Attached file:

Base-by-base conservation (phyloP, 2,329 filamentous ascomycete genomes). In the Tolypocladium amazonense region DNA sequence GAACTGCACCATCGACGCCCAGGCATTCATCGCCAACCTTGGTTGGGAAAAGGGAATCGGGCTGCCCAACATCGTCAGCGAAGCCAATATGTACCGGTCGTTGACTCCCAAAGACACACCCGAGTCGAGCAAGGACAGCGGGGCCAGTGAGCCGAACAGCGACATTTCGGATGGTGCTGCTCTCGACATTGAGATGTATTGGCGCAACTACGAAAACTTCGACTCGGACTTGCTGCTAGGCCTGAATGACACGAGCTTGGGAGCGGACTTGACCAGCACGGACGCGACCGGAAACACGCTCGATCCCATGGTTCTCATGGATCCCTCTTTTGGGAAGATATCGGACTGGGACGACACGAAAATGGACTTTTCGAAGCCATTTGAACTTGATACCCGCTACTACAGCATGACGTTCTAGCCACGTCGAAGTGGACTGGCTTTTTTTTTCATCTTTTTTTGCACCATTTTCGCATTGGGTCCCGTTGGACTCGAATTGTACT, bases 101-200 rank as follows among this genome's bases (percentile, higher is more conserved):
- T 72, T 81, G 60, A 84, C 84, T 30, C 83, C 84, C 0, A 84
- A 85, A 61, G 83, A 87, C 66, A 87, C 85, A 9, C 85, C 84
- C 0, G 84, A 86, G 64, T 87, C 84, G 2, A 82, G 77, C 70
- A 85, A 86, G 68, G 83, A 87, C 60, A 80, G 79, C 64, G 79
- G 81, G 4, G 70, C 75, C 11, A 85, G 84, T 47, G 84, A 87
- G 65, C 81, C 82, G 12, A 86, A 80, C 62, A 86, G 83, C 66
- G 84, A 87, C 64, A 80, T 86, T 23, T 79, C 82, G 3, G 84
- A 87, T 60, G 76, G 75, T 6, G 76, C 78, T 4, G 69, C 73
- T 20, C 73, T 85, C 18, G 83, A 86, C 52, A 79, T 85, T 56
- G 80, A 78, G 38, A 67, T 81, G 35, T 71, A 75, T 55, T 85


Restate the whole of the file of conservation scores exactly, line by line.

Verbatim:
Base-by-base conservation (phyloP, 2,329 filamentous ascomycete genomes). In the Tolypocladium amazonense region DNA sequence GAACTGCACCATCGACGCCCAGGCATTCATCGCCAACCTTGGTTGGGAAAAGGGAATCGGGCTGCCCAACATCGTCAGCGAAGCCAATATGTACCGGTCGTTGACTCCCAAAGACACACCCGAGTCGAGCAAGGACAGCGGGGCCAGTGAGCCGAACAGCGACATTTCGGATGGTGCTGCTCTCGACATTGAGATGTATTGGCGCAACTACGAAAACTTCGACTCGGACTTGCTGCTAGGCCTGAATGACACGAGCTTGGGAGCGGACTTGACCAGCACGGACGCGACCGGAAACACGCTCGATCCCATGGTTCTCATGGATCCCTCTTTTGGGAAGATATCGGACTGGGACGACACGAAAATGGACTTTTCGAAGCCATTTGAACTTGATACCCGCTACTACAGCATGACGTTCTAGCCACGTCGAAGTGGACTGGCTTTTTTTTTCATCTTTTTTTGCACCATTTTCGCATTGGGTCCCGTTGGACTCGAATTGTACT, bases 101-200 rank as follows among this genome's bases (percentile, higher is more conserved):
- T 72, T 81, G 60, A 84, C 84, T 30, C 83, C 84, C 0, A 84
- A 85, A 61, G 83, A 87, C 66, A 87, C 85, A 9, C 85, C 84
- C 0, G 84, A 86, G 64, T 87, C 84, G 2, A 82, G 77, C 70
- A 85, A 86, G 68, G 83, A 87, C 60, A 80, G 79, C 64, G 79
- G 81, G 4, G 70, C 75, C 11, A 85, G 84, T 47, G 84, A 87
- G 65, C 81, C 82, G 12, A 86, A 80, C 62, A 86, G 83, C 66
- G 84, A 87, C 64, A 80, T 86, T 23, T 79, C 82, G 3, G 84
- A 87, T 60, G 76, G 75, T 6, G 76, C 78, T 4, G 69, C 73
- T 20, C 73, T 85, C 18, G 83, A 86, C 52, A 79, T 85, T 56
- G 80, A 78, G 38, A 67, T 81, G 35, T 71, A 75, T 55, T 85